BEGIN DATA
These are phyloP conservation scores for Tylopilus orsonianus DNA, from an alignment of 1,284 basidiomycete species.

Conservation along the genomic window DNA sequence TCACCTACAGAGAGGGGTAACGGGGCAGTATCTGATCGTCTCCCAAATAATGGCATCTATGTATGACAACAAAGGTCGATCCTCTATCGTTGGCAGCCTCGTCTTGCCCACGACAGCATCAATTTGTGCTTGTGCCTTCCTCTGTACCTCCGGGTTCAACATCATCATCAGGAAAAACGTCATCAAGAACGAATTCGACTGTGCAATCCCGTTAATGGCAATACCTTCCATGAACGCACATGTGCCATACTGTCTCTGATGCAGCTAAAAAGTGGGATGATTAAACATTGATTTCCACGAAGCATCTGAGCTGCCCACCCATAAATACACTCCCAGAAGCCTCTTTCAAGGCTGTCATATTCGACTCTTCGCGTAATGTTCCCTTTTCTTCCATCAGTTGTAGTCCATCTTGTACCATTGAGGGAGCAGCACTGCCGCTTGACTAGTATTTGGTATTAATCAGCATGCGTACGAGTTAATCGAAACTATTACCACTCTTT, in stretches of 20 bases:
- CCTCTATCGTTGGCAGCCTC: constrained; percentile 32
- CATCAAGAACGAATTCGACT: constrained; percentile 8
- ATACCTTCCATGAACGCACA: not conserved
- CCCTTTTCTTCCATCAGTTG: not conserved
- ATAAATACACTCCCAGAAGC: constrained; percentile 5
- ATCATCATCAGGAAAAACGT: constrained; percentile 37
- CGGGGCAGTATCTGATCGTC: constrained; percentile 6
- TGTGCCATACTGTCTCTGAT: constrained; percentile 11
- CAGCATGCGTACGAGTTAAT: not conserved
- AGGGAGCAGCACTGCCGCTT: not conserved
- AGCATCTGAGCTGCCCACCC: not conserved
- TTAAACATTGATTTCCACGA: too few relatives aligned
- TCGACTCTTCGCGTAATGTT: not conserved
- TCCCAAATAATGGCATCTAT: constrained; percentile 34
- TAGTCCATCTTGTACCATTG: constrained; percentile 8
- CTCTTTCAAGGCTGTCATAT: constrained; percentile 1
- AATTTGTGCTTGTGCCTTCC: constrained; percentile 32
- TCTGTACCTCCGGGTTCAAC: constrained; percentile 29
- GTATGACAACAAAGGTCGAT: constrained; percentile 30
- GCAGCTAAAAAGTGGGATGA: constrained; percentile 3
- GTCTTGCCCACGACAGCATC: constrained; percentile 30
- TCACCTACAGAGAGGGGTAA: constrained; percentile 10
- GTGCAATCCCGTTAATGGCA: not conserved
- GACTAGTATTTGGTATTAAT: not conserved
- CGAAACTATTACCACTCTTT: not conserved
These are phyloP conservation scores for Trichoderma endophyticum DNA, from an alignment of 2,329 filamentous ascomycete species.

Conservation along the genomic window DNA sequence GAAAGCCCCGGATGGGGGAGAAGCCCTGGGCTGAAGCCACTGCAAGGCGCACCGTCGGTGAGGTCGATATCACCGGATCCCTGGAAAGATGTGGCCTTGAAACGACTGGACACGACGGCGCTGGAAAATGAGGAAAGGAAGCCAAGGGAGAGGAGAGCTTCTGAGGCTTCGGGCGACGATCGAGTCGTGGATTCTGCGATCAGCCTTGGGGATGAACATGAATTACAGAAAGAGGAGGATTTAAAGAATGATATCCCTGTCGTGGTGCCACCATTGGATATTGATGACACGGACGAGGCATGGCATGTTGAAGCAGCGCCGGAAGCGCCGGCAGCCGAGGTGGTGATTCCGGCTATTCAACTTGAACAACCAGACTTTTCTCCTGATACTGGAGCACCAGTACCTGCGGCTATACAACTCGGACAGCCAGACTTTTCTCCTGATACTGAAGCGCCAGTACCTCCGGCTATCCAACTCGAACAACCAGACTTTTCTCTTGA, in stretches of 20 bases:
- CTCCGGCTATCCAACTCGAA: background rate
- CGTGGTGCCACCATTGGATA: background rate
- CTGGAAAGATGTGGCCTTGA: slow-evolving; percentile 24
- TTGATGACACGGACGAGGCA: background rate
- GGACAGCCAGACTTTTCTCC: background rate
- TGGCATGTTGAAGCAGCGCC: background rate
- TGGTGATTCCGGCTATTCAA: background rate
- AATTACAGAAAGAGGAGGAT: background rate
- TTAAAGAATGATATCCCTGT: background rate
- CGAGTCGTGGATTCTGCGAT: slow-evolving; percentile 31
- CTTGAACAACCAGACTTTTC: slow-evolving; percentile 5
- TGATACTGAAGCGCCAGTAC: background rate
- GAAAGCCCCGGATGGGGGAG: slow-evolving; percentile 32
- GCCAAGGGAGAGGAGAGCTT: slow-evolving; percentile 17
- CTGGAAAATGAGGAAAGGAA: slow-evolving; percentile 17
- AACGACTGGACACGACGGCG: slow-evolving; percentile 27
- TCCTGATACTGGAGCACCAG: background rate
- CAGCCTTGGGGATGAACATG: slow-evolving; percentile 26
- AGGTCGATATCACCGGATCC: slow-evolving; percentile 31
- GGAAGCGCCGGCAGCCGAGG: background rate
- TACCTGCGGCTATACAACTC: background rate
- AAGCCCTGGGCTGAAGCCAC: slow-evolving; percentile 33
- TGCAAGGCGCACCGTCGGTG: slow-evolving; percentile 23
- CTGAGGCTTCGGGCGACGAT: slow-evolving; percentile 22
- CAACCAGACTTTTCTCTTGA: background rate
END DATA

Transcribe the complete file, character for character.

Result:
These are phyloP conservation scores for Tylopilus orsonianus DNA, from an alignment of 1,284 basidiomycete species.

Conservation along the genomic window DNA sequence TCACCTACAGAGAGGGGTAACGGGGCAGTATCTGATCGTCTCCCAAATAATGGCATCTATGTATGACAACAAAGGTCGATCCTCTATCGTTGGCAGCCTCGTCTTGCCCACGACAGCATCAATTTGTGCTTGTGCCTTCCTCTGTACCTCCGGGTTCAACATCATCATCAGGAAAAACGTCATCAAGAACGAATTCGACTGTGCAATCCCGTTAATGGCAATACCTTCCATGAACGCACATGTGCCATACTGTCTCTGATGCAGCTAAAAAGTGGGATGATTAAACATTGATTTCCACGAAGCATCTGAGCTGCCCACCCATAAATACACTCCCAGAAGCCTCTTTCAAGGCTGTCATATTCGACTCTTCGCGTAATGTTCCCTTTTCTTCCATCAGTTGTAGTCCATCTTGTACCATTGAGGGAGCAGCACTGCCGCTTGACTAGTATTTGGTATTAATCAGCATGCGTACGAGTTAATCGAAACTATTACCACTCTTT, in stretches of 20 bases:
- CCTCTATCGTTGGCAGCCTC: constrained; percentile 32
- CATCAAGAACGAATTCGACT: constrained; percentile 8
- ATACCTTCCATGAACGCACA: not conserved
- CCCTTTTCTTCCATCAGTTG: not conserved
- ATAAATACACTCCCAGAAGC: constrained; percentile 5
- ATCATCATCAGGAAAAACGT: constrained; percentile 37
- CGGGGCAGTATCTGATCGTC: constrained; percentile 6
- TGTGCCATACTGTCTCTGAT: constrained; percentile 11
- CAGCATGCGTACGAGTTAAT: not conserved
- AGGGAGCAGCACTGCCGCTT: not conserved
- AGCATCTGAGCTGCCCACCC: not conserved
- TTAAACATTGATTTCCACGA: too few relatives aligned
- TCGACTCTTCGCGTAATGTT: not conserved
- TCCCAAATAATGGCATCTAT: constrained; percentile 34
- TAGTCCATCTTGTACCATTG: constrained; percentile 8
- CTCTTTCAAGGCTGTCATAT: constrained; percentile 1
- AATTTGTGCTTGTGCCTTCC: constrained; percentile 32
- TCTGTACCTCCGGGTTCAAC: constrained; percentile 29
- GTATGACAACAAAGGTCGAT: constrained; percentile 30
- GCAGCTAAAAAGTGGGATGA: constrained; percentile 3
- GTCTTGCCCACGACAGCATC: constrained; percentile 30
- TCACCTACAGAGAGGGGTAA: constrained; percentile 10
- GTGCAATCCCGTTAATGGCA: not conserved
- GACTAGTATTTGGTATTAAT: not conserved
- CGAAACTATTACCACTCTTT: not conserved
These are phyloP conservation scores for Trichoderma endophyticum DNA, from an alignment of 2,329 filamentous ascomycete species.

Conservation along the genomic window DNA sequence GAAAGCCCCGGATGGGGGAGAAGCCCTGGGCTGAAGCCACTGCAAGGCGCACCGTCGGTGAGGTCGATATCACCGGATCCCTGGAAAGATGTGGCCTTGAAACGACTGGACACGACGGCGCTGGAAAATGAGGAAAGGAAGCCAAGGGAGAGGAGAGCTTCTGAGGCTTCGGGCGACGATCGAGTCGTGGATTCTGCGATCAGCCTTGGGGATGAACATGAATTACAGAAAGAGGAGGATTTAAAGAATGATATCCCTGTCGTGGTGCCACCATTGGATATTGATGACACGGACGAGGCATGGCATGTTGAAGCAGCGCCGGAAGCGCCGGCAGCCGAGGTGGTGATTCCGGCTATTCAACTTGAACAACCAGACTTTTCTCCTGATACTGGAGCACCAGTACCTGCGGCTATACAACTCGGACAGCCAGACTTTTCTCCTGATACTGAAGCGCCAGTACCTCCGGCTATCCAACTCGAACAACCAGACTTTTCTCTTGA, in stretches of 20 bases:
- CTCCGGCTATCCAACTCGAA: background rate
- CGTGGTGCCACCATTGGATA: background rate
- CTGGAAAGATGTGGCCTTGA: slow-evolving; percentile 24
- TTGATGACACGGACGAGGCA: background rate
- GGACAGCCAGACTTTTCTCC: background rate
- TGGCATGTTGAAGCAGCGCC: background rate
- TGGTGATTCCGGCTATTCAA: background rate
- AATTACAGAAAGAGGAGGAT: background rate
- TTAAAGAATGATATCCCTGT: background rate
- CGAGTCGTGGATTCTGCGAT: slow-evolving; percentile 31
- CTTGAACAACCAGACTTTTC: slow-evolving; percentile 5
- TGATACTGAAGCGCCAGTAC: background rate
- GAAAGCCCCGGATGGGGGAG: slow-evolving; percentile 32
- GCCAAGGGAGAGGAGAGCTT: slow-evolving; percentile 17
- CTGGAAAATGAGGAAAGGAA: slow-evolving; percentile 17
- AACGACTGGACACGACGGCG: slow-evolving; percentile 27
- TCCTGATACTGGAGCACCAG: background rate
- CAGCCTTGGGGATGAACATG: slow-evolving; percentile 26
- AGGTCGATATCACCGGATCC: slow-evolving; percentile 31
- GGAAGCGCCGGCAGCCGAGG: background rate
- TACCTGCGGCTATACAACTC: background rate
- AAGCCCTGGGCTGAAGCCAC: slow-evolving; percentile 33
- TGCAAGGCGCACCGTCGGTG: slow-evolving; percentile 23
- CTGAGGCTTCGGGCGACGAT: slow-evolving; percentile 22
- CAACCAGACTTTTCTCTTGA: background rate